Moto Grand Prix
Main Motorcycle: 1973 Triumph TR7RV
Join Date: Oct 2013
Location: Pleasant Hill, CA USA
Other Motorcycle: 1964 Triumph Mountain Cub
Hi nhojk1, I don't know of a direct clutch that makes lever pull easier. However I have quite a bit of experience with this. I'll give you my thoughts. I think a 1975 would have same levers as my '73.??
I would agree the T140 clutch lever can be very hard to pull. They were very hard from new. A root cause was the 750 clutch springs were very much stiffer than 650 springs.
I would most strongly recommend lubing your new cable. Either with engine oil hanging cable like shop manual shows or a dedicated clutch cable lube that is injected into cable with a tool & aerosol can of cable lube. Lube perch pivot & upper cable end pivot in lever. That is always the starting point.
Are you using original perch or a replacement of some type? The distance from lever pivot to cable end center point is very important. I believe it should be 7/8".
Some owners use dogleg levers which can change the pivot didtance, but that's another subject.
I installed 650 springs as test with original clutch plates. I got acceptable lever effort, but the clutch would slip at times. I put 750 springs back in.
I installed Norman Hyde 7 plate +1 clutch kit & put the 750 springs back it. Normally I adjust the spring nuts flush with dome of nuts. It was said you back off nut until the studs were flush with slots. Over time I found backing nuts off like this tended to allow micro slip which reduced friction pad life, leading to premature slip. However it gave a very nice lever pull. Now I accept a little harder pull & put studs flush with domes. This has proven to be the best compromise.
Changing to an alloy pressure plate won't change lever pull one way or the other. Unless you want an alloy one for some other reason there is no reason not to reuse the steel plate.
Many alloy pressure plates have a smaller outside diameter which actually press the clutch stack in a less desirable fashion as the inside diameter of the friction pads is much greater than on stock clutch. So some of the alloy plates miss pressing on the friction pads to a greater extent than the original Triumph steel one. But the alloy ones still work ok. I've never had a problem with the steel ones so I just reuse them unless they have some sort of damage or are bent. Put on flat surface to check for bending as you would a clutch plate.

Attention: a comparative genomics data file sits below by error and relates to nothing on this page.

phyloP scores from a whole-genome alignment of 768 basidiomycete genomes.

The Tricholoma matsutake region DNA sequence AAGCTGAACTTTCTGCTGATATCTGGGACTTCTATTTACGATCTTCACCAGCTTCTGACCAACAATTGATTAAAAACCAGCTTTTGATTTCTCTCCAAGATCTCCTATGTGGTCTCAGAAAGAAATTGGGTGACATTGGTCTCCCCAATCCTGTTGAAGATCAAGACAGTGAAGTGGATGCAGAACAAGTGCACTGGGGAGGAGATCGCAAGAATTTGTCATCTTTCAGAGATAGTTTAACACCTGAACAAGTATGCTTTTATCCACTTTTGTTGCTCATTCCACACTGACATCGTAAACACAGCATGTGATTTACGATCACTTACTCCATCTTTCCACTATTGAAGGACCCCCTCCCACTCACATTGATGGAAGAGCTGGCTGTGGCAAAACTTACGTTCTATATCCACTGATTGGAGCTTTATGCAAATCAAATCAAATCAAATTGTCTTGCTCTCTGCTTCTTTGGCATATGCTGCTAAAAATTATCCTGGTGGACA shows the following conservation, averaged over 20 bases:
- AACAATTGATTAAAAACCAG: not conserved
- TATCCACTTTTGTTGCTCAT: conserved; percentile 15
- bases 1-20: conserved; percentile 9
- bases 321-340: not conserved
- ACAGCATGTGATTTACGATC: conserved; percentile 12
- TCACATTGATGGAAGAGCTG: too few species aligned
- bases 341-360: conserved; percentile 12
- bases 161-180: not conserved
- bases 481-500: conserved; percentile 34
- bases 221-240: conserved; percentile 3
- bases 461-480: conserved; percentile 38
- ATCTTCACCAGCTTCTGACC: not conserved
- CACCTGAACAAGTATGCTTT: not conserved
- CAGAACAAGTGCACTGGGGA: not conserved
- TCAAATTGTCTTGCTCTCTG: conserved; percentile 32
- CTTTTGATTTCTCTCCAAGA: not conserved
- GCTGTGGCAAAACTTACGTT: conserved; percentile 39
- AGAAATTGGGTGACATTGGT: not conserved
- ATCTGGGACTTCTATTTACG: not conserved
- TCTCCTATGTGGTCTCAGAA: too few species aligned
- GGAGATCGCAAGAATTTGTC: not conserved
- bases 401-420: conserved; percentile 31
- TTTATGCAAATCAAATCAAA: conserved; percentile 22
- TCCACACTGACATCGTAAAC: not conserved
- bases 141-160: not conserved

The 7 plate kits are simple install. You reuse rod, adjusting screw, pressure plate & all adjustments are like the original 6 plate.
Some sellers seem to think 650 & 750 springs are interchangeable. They are not! 57-1830 650 springs have 9.5 coils & are 1-3/16" long in real life.
57-4644 750 springs have 7.5 coils & are 1-3/4" long in real life. The wire in 750 springs is fatter also. .112" compared to .098" for 650 springs.
Ask seller to measure springs to be sure you don't get sent 750 springs. You want 57-1830. They can count the coils too.
I've found with all the T140 clutches I've been involved with. The correct lever pivot length, properly lubed new cable, 7 plate clutch with 650 springs has given the owners a clutch they can live with & ride all day. An added bonus is the clutch cable has less strain on it, so it doesn't break as easily. You could always back off the springs slightly as I did at first & live with shorter clutch life. It was still about 10k+ miles.
All this is assuming the ball cam is in good shape & adjuster screw is not hitting the inspection cover in primary cover or something odd.
Peg has installed a hydraulic clutch system to replace the cable. Maybe she will jump in & elaborate on that. I've never felt that conversion so I don't know how much it helps.
I hear good reports about Areco 7 plate kits also, but I have no personal experience with them.
The friction pads on 7 plate are very thin, so you can get the extra plates in the same space as the 6 plate takes.